Objective: Insight into the characteristics of caregivers for whom psychosocial interventions are effective is important for care practice. Until now no systematic reviews were conducted into the effectiveness of psychosocial interventions for caregiver subgroups.
Methods: To gain insight into this relationship between caregiver subgroups and intervention outcomes, a first review study was done. This study reviews the personal characteristics of caregivers of people with dementia for whom psychosocial interventions were effective.
Results: Electronic databases and key articles were searched for reviews on psychosocial interventions for caregivers studies published between January 1990 and February 2008. Based on these reviews, twenty-six studies met the inclusion criteria (i.e. having positive outcomes described in subgroups). Most positive effects were found in caregivers of people with a diagnosis of ‘dementia not otherwise specified’ and in the subgroup of female caregivers. Examples of outcomes were decreased depression and improved self-efficacy.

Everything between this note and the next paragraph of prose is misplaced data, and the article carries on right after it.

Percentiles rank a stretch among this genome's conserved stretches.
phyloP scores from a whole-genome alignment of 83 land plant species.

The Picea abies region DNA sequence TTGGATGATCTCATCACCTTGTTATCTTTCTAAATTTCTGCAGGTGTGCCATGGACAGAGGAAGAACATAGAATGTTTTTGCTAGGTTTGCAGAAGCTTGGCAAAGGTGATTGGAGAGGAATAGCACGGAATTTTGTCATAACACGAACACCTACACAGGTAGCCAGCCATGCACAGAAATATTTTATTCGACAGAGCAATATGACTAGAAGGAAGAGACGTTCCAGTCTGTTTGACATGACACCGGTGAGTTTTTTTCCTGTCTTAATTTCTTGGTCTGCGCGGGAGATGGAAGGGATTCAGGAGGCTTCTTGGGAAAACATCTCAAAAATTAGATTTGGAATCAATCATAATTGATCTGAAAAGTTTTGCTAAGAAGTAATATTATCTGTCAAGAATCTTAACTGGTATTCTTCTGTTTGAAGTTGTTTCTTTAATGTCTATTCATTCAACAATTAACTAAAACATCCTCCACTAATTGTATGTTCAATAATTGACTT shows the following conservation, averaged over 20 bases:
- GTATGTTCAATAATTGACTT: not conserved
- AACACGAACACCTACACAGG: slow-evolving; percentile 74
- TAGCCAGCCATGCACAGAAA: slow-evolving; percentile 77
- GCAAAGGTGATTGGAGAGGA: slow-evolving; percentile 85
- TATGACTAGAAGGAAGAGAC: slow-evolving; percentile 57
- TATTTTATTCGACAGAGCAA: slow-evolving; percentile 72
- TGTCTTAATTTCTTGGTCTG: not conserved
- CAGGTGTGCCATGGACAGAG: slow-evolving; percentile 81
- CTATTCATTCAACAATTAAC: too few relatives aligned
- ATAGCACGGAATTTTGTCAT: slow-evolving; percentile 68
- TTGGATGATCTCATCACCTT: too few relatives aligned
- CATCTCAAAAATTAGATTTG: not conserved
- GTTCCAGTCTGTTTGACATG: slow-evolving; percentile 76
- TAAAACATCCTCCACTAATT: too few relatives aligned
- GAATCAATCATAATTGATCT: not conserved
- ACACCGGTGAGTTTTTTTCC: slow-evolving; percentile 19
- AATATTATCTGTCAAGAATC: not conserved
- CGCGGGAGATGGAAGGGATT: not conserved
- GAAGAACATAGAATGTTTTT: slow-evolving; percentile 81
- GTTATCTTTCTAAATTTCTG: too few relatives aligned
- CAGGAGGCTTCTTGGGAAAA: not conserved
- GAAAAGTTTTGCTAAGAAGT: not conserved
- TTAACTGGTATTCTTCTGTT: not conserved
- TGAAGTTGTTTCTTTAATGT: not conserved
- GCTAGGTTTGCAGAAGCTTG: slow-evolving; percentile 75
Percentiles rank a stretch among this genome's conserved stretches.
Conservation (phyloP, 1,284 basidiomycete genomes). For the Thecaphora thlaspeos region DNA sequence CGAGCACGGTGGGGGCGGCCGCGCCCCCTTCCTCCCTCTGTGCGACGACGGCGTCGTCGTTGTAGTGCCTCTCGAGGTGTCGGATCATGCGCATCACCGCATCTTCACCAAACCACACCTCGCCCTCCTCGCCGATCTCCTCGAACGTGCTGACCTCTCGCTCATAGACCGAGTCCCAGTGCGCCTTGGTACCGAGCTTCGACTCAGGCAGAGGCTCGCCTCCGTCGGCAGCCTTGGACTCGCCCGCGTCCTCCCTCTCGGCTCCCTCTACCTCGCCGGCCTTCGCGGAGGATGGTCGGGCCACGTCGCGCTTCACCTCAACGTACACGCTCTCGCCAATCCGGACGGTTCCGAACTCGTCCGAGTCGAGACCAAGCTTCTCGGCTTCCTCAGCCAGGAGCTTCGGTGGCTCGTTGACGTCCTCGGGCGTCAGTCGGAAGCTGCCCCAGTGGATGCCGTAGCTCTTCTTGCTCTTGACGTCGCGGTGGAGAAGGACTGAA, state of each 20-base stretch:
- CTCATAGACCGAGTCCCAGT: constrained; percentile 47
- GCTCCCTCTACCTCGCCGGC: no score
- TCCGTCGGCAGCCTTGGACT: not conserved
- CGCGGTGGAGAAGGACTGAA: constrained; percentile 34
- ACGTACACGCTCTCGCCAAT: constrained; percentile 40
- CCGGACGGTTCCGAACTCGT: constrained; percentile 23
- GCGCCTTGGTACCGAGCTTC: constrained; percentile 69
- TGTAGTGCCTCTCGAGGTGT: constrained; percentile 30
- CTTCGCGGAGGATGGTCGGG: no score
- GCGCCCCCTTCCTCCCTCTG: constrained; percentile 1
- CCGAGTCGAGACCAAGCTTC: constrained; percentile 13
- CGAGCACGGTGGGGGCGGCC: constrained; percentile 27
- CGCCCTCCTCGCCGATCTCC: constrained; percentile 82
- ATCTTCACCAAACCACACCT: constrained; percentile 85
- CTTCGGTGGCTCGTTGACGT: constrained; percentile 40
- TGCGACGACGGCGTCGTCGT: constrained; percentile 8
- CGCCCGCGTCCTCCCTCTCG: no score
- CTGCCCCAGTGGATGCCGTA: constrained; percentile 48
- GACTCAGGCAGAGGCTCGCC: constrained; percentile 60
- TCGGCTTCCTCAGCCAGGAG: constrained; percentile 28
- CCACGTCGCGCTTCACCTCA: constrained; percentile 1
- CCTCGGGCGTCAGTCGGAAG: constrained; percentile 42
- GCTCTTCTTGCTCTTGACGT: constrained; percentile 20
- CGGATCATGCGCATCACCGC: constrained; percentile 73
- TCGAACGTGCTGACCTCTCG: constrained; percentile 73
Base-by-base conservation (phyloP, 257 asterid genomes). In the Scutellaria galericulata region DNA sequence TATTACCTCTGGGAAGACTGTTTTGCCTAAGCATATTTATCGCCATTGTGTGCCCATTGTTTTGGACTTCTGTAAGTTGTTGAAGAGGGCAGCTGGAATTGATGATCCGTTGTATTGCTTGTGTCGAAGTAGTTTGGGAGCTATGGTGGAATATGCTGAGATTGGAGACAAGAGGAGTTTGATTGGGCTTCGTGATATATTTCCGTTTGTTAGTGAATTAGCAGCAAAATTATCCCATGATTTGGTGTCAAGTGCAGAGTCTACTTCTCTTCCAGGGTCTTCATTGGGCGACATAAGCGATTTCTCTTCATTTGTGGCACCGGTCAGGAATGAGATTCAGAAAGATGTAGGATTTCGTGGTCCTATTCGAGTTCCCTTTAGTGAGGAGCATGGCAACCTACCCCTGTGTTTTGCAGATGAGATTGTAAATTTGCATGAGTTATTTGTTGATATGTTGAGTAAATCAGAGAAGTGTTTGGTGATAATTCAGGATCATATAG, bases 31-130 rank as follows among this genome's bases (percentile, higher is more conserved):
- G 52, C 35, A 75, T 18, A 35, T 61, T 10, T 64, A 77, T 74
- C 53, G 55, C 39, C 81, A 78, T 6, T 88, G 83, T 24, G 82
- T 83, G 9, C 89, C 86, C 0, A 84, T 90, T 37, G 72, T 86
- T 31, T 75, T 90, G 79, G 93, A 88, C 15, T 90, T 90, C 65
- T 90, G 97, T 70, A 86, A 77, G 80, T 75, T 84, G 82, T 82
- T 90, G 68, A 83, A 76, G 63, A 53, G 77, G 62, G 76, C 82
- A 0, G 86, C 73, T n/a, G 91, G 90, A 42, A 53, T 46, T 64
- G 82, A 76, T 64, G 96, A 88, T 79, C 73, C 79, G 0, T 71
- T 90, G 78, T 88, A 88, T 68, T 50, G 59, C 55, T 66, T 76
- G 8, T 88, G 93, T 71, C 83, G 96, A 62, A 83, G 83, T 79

Conclusions: This study gives a first overview of successful psychosocial interventions in subgroups of caregivers of people with dementia. It makes clear that until now, relatively little research has been done into subgroups of these caregivers. It also suggests that more research is needed to better understand which psychosocial interventions are effective for specific subgroups of caregivers of people with dementia. Copyright © 2011 John Wiley & Sons, Ltd.